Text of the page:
Ethics and Development in Mali
Students learn about natural dyes from Boubacar Doumbia (center), head of Groupe Kasobane Atelier in Segou, Mali. Doumbia will visit MSU next year to teach a fabric workshop with Worland and exhibit his own textiles at the MSU Museum.
It started out as a simple study abroad program: Ethics and Development in Mali.
Over the past several summers, MSU undergraduates have traveled to meet and work with the artists, writers, scientists, and teachers in Mali who are responding to the extraordinary challenges faced by this developing country. The program affords students a close-up view of the Malians' struggle with problems of health, education, poverty, and spiritual well-being.
Binde Traore does bogolan fabric art at his family compound in Kolokani, Mali.
The students participate in debates about how to resolve these issues democratically, as the Malians are attempting to do: Should Mali permit the production of genetically modified foods? Should traditional arts and crafts be insulated from further commercialization, or should artists be encouraged to adapt their work for mass consumption? How should issues of gender discrimination and violence against women be addressed?
Stephen Esquith, who designed and directs the program, said, "Our goal is to help the students understand the complexity of these issues, and that what happens in countries such as Mali has a profound effect on their lives here at home."
Binde's daughter was an instructor in his 2006 fabric workshop for MSU students.
Over time Dr. Esquith, Chris Worland (a fabric artist and member of the MSU Museum Board), and Yoby Guindo (their Malian partner, who works with CARE Mali) found themselves coming back to work with the same three or four groups every trip, expanding the relationships as mutual trust and regard took root. "We are closely involved with the Kasobane art collective in Segou," said Esquith. "They teach in local schools and do fabric art, in particular, mudcloth. Their focus is on preserving the meanings associated with this traditional practice while developing new economic opportunities for their students. This is an instructive model of how to preserve cultural traditions, maintain artistic integrity, and make a living through creative work."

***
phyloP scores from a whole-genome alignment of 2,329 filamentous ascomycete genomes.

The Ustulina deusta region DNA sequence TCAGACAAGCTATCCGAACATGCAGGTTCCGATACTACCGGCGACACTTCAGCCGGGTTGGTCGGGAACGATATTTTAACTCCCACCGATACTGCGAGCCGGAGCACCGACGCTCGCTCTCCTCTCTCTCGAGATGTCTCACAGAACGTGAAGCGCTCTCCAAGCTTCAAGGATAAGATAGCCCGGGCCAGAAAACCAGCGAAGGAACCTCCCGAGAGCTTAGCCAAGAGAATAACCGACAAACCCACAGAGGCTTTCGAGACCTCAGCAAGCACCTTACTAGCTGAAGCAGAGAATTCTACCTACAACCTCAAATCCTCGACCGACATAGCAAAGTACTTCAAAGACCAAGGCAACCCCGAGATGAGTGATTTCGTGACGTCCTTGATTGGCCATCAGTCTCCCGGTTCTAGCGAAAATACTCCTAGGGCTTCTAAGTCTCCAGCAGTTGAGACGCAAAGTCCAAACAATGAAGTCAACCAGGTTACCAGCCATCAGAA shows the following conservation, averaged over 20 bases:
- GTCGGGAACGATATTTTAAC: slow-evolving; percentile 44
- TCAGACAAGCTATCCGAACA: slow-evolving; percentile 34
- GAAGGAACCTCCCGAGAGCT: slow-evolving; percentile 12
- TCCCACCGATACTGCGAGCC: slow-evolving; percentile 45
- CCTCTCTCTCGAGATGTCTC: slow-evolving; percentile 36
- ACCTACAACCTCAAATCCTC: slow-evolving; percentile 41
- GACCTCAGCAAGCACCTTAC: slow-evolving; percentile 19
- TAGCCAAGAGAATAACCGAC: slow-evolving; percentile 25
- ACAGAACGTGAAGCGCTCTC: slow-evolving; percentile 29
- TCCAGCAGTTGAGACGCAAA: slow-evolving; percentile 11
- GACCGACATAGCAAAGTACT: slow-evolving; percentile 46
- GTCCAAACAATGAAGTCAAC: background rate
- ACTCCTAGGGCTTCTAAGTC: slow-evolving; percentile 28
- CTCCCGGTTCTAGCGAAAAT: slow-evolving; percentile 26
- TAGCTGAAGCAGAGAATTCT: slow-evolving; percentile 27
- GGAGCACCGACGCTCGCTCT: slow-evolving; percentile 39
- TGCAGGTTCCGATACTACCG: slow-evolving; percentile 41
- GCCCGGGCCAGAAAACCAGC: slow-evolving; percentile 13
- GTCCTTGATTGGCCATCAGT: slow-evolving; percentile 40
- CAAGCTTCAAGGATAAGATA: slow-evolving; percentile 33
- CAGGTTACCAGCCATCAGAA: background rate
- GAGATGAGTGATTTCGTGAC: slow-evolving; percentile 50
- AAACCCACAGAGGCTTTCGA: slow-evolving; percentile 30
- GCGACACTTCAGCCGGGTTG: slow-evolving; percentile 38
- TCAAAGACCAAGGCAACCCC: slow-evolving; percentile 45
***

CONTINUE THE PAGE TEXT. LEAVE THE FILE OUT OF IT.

Sam Worland-Esquith, Stephen Esquith, and Chris Worland (back row) pose with Sam's host family in Diokeli, Mali, where Sam was a Peace Corps volunteer in 2001.
Another key partner is the University of Bamako's Rural Polytechnic Institute, where Esquith taught ethics and development to Malian students as a Fulbright Scholar in 2005-2006 and whose director, Dr. Fafre Samake, has worked closely for many years with MSU agricultural economics professors John Staatz and Nango Dembele to design the study abroad materials on agriculture.
With funding from the MSU Museum and MSU's International Studies and Programs, the partnership with Kasobane has become an incubator for a number of exchange projects between MSU and the West Africans. "In spring 2009," said Esquith, "two artists from the Kasobane collective, Boubacar Doumbia and Kandiourou Coulibaly, will visit RCAH as artists-in-residence. Their work will be part of an exhibition of West African textiles at the MSU Museum, curated by Worland."
Other RCAH projects that have grown out of this study abroad program include a partnership with MSU's Center for Advanced Study in International Development to run an exchange program with twelve Islamic leaders from Mali, beginning in fall 2008.